Measurement of the components of nonexercise activity thermogenesis.

J. Levine*, E.L. Melanson, K.R. Westerterp, J.O. Hill

*Corresponding author for this work

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Am J Physiol Endocrinol Metab 2001 Oct;281(4):E670-5 Related Articles, Books, LinkOut

Measurement of the components of nonexercise activity thermogenesis.

Levine J, Melanson EL, Westerterp KR, Hill JO.

Endocrine Research Unit, Mayo Clinic, Rochester, Minnesota 55905, USA.

Nonexercise activity thermogenesis (NEAT) accounts for the vast majority of nonresting metabolic rate and changes in NEAT-predicted susceptibility to fat gain with overfeeding. Measuring physical activity and its components in free-living humans has been a long-standing challenge. In this study, we combine information about lightweight sensors that capture data on body position and motion with laboratory measures of energy expenditure to calculate nonfidgeting NEAT. This measurement of nonfidgeting NEAT was compared with total NEAT measured in a room calorimeter in 11 healthy subjects. The measurement of nonfidgeting NEAT accounted for 85 +/- 9% of total NEAT measured in the room calorimeter. The intraclass correlation coefficient for the two methods was 0.86 (95% confidence interval 0.56, 0.96; P < 0.05). This suggests that 86% of the variance is attributable to between-subject variance and 14% to between-method disagreement. These instruments are applicable to free-living subjects; they are stand-alone, are lightweight, and allow normal daily activities. This novel technology has potential application for not only assessing NEAT but also tracking physical activity in free-living humans.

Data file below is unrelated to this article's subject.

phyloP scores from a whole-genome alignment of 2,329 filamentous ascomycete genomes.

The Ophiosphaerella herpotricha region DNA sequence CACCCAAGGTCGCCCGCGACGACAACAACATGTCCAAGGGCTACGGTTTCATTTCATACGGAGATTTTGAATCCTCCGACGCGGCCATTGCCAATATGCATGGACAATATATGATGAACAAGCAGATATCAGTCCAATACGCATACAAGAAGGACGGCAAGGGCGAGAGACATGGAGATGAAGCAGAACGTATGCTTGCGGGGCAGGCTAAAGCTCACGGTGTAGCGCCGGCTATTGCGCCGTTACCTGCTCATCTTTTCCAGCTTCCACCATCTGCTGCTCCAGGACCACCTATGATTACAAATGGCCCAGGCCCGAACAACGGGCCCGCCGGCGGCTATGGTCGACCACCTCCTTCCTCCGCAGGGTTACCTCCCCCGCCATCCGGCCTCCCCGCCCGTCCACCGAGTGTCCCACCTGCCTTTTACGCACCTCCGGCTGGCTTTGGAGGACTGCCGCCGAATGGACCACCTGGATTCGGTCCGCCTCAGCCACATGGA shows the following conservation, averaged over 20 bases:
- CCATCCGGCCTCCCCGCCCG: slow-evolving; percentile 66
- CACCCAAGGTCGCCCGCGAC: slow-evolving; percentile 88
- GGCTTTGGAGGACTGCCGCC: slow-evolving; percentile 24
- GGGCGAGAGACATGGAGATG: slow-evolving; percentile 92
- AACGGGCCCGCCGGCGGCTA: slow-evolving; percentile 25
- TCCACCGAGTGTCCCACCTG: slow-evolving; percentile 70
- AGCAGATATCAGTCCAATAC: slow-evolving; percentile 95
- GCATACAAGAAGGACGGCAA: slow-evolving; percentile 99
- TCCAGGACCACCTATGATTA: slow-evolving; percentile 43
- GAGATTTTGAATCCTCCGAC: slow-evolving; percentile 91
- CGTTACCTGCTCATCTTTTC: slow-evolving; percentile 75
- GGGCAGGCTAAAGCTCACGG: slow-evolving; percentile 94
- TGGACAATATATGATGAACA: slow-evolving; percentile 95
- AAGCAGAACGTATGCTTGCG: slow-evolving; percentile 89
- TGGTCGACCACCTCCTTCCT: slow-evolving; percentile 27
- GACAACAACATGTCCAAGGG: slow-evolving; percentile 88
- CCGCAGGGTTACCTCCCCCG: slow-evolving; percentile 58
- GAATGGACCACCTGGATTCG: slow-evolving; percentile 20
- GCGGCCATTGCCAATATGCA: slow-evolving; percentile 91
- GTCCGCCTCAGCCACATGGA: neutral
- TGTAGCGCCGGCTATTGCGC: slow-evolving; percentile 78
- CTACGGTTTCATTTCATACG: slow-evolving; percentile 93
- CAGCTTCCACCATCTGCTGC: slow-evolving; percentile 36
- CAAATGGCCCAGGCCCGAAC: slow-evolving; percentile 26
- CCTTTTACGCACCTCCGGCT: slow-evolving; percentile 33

Original languageEnglish
Pages (from-to)E670-E675
Number of pages6
JournalAmerican Journal of Physiology : Endocrinology and Metabolism
Publication statusPublished - 1 Jan 2001

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